The next age, the Millennial kingdom, addresses the current-day objection of “the devil made me do it,” by the binding of Satan. So the Millennial kingdom gives man every possibility to succeed. Man has more than the divine enablement of the Church Age, he actually has Christ reigning on the throne in Jerusalem, with only resurrected saints and living believers entering the kingdom. It is a time of true peace, Israel in the land, worshipping, with Jesus reigning there; the Gentiles come to Jerusalem for the feasts (Zechariah 14, Isaiah 66), and the people have long life spans in the manner of the pre-flood age. Man also is free from demonic influence during this time. Yet the end of it proves even further that, left to himself, without Satan’s influence, man still rises up in rebellion against God. Every inducement to do good, and every human excuse for man’s failure, has been tried by the end of that age.

Thus we see the logical reason why Satan must be released. There is sin and death in the Millennial kingdom; it is not the final consummation of God’s plans. Satan’s “second coming” accomplishes two purposes: it demonstrates Satan’s utter incorrigibility, and it demonstrates human depravity.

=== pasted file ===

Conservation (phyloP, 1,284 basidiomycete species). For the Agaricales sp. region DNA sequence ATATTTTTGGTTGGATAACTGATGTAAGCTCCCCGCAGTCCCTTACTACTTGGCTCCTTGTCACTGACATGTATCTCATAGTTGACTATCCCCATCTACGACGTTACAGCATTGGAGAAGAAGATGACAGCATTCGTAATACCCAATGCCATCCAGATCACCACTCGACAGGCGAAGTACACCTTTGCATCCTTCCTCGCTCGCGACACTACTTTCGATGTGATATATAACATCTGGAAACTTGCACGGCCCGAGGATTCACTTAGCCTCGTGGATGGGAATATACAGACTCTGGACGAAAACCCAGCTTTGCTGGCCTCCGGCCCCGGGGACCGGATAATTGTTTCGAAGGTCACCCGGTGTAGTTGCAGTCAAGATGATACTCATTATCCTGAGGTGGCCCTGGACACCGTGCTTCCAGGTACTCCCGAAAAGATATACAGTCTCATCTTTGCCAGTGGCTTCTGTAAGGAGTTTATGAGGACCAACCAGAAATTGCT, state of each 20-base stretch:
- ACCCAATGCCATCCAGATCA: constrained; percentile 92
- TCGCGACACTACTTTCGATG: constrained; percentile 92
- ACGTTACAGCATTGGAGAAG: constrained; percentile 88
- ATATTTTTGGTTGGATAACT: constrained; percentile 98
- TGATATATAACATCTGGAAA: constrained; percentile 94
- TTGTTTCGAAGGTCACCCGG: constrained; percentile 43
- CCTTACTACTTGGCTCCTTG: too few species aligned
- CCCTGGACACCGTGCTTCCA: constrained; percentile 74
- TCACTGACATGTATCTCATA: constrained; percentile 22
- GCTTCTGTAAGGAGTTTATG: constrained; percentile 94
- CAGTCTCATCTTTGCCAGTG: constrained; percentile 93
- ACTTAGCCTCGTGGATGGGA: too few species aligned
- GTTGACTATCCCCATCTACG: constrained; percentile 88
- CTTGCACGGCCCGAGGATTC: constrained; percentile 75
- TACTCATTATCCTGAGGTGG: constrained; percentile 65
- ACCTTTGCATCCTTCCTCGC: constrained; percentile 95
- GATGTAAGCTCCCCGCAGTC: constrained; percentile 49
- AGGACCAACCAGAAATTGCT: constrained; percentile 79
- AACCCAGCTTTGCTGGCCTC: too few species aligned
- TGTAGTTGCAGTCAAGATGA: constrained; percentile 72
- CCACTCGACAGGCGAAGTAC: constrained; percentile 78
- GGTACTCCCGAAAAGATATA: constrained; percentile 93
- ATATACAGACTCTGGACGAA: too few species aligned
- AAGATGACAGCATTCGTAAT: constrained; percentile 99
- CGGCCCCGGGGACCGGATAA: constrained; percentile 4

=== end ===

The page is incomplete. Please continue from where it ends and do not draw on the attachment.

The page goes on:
Now, what then is God demonstrating through all of these ages? Well, he is demonstrating the sinfulness of the human heart. He is demonstrating original sin. He is demonstrating condemnation. He is demonstrating the fact that it is impossible for a man in the flesh to please God. So I think that probably is the explanation of that statement, And after that, he must be loosed for a little season. There is a logical necessity for God to demonstrate that even though Satan is not here, still man is sinful and rebels against the revelation of God.

 

July 15, 2009

Some insights from S. Lewis Johnson

Filed under: Bible Study,eschatology,S. Lewis Johnson — Lynda O @ 6:36 am
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I’ve really been enjoying listening to S. Lewis Johnson, to his messages from Genesis, as well as his 37-part eschatology series. Here are a few good thoughts to remember:

From the end of Genesis 3: Adam and Eve were naked and ashamed. The Lord clothed them with the animal skins. Then the Lord Jesus took that shame of nakedness on the cross — He was naked on the cross, taking on Himself that shame that Adam and Eve originally experienced.

From Genesis 4: Cain was the first seed of the serpent, and Abel the first righteous one to die. S. Lewis Johnson considers the issue of what Eve said when she gave birth to Cain, pointing out that some have constructed the Hebrew to say that she thought Cain was the promised seed. SLJ does not hold to that view (a view I first learned from John MacArthur), but does agree that Eve clearly expresses her understanding as a believer, that God was the one that gave her the child.